Just a quick post with some recommendations that have just surfaced, thanks to some of our friends. I can't make this a long one, because I had friends over for dinner and I've got a kitchen full of dirty dishes. (No, we didn't have hamburger heaven.) One of my friends took some photos of me - I'm sorry, but I'm so over that photo of me with the hat - and here's a couple of fun ones with me and Annie. Annie will be the subject of my next "me and my pets" blog posts.



As you can see, with Annie It's All About The Ball.

Tomorrow is day three of the Black Horse Western weekend at the Tainted Archive. It's been a smashing success so far, with tons of interesting and very valuable posts that will be viewed for a long time to come. Gary's to be congratulated.


Golden Age Comic Book Stories
is a blog that Dave Lewis told me about last night. Although I havent had much of a chance yet to check it out, what I have seen is incredible. The posts are of comic book art, but not just comic book art. There's book illustrations, movie photos, you name it. It appears as if he focuses on a specific artist every day and one piece of work that they did. For example, today's post is the art work that N.C. Wyeth and Peter Hurd did for a HANS BRINKER OR THE SILVER SKATES published in 1932.

Thanks for the tip, Dave.

I know some of my followers are big science fiction readers. I'm not familiar with science fiction at all, but I know some of my readers are. I guess they're not feeling the love over here, and I apologize for that. To make up a little, let me recommend a blog, this one recommended by Barry Traylor. This one is Frederick Pohl's blog The Way the Future Blogs. If you're not familiar with Mr. Pohl, go to his biography page. He has a biography page on his blog, but it's much too modest. He sounds like a fascinating guy.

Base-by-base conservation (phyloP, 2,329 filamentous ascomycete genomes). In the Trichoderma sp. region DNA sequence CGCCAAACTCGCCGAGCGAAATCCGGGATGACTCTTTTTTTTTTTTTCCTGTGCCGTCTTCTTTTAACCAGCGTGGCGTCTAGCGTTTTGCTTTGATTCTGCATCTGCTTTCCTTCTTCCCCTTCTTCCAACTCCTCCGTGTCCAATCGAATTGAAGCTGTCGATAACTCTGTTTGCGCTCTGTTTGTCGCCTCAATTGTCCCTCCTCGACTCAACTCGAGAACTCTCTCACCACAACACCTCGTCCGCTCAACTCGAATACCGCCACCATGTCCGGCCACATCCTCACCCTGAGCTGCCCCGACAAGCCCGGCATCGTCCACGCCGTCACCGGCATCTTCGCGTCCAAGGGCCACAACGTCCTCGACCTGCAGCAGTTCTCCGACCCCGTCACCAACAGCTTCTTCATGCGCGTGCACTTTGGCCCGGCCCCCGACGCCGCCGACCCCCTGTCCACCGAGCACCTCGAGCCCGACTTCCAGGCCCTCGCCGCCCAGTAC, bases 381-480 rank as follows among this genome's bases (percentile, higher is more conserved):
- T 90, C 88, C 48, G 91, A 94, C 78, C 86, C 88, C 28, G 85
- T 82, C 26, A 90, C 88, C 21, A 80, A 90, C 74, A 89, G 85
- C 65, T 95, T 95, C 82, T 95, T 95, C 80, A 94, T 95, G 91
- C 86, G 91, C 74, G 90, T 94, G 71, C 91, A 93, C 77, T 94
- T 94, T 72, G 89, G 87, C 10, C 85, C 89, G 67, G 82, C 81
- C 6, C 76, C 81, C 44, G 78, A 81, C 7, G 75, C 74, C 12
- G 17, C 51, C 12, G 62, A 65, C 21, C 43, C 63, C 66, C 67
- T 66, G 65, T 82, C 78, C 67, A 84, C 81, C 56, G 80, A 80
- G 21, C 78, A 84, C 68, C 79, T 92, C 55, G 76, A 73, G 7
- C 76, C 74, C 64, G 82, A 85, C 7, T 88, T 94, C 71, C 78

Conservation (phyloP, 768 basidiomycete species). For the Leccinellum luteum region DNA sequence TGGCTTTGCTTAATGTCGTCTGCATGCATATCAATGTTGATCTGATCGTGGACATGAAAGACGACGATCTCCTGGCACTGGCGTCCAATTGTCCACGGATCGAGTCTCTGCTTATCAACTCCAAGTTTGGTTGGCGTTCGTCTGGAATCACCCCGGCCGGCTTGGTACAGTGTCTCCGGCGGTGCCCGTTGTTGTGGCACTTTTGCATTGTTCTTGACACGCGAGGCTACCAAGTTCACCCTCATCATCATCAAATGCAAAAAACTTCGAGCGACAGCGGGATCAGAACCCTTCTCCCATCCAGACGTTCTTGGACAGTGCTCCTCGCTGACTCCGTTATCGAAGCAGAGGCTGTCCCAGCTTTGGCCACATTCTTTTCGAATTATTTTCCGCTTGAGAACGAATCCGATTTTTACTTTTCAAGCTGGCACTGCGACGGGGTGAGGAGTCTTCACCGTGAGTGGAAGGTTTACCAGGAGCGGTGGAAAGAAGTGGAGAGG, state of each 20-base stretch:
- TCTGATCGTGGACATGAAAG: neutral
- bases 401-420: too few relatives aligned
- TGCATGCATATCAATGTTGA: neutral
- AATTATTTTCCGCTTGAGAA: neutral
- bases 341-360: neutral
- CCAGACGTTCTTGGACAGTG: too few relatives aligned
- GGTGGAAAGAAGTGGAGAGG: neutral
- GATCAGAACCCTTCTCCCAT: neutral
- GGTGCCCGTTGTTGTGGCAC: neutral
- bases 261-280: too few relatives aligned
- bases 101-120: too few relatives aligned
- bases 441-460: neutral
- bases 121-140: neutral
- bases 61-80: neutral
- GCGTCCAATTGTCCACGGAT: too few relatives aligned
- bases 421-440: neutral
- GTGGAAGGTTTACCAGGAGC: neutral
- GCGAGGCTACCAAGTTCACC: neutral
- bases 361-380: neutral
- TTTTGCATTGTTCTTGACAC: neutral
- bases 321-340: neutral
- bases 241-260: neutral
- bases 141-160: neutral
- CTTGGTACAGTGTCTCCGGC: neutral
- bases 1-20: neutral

I'll wait for Barry to tell us more about him.

And one final note: I've found a few more gems in my grandfather's stories. One of them is a dog story. I would love to get this published. Matthew Mayo says that Chicken Soup for the Soul books might be a good place to start. If any of you know of any other places for dog stories, let me know.

It would be great to get this in print - the few people that I've let read it have said it made them cry - but in a good way. I know my grandfather always wanted to get more of his dog stories in print - I think he was an aspiring Albert Payson Terhune. It would be nice to see that in my lifetime for me and the rest of the family.

That's it for now. And all of you who follow the Tainted Archive go over and post something to tell Gary what a great job he did.

Brand New Western Short Story by Terry James/Joanne Walpole

A brand new western fiction story by my friend Joanne Walpole is over now at the Tainted Archive as part of the Black Horse Western weekend. "Double Cross" is written under her own name, Jo is "collaborating" with her pen name Terry James. It is a perfect mix of the two genres that Jo is so good at: western and romance.

I'm going to be staying with Jo for a few days during my trip at the end of February and I can't wait to tell her in person how much I loved this.

Friday, January 29, 2010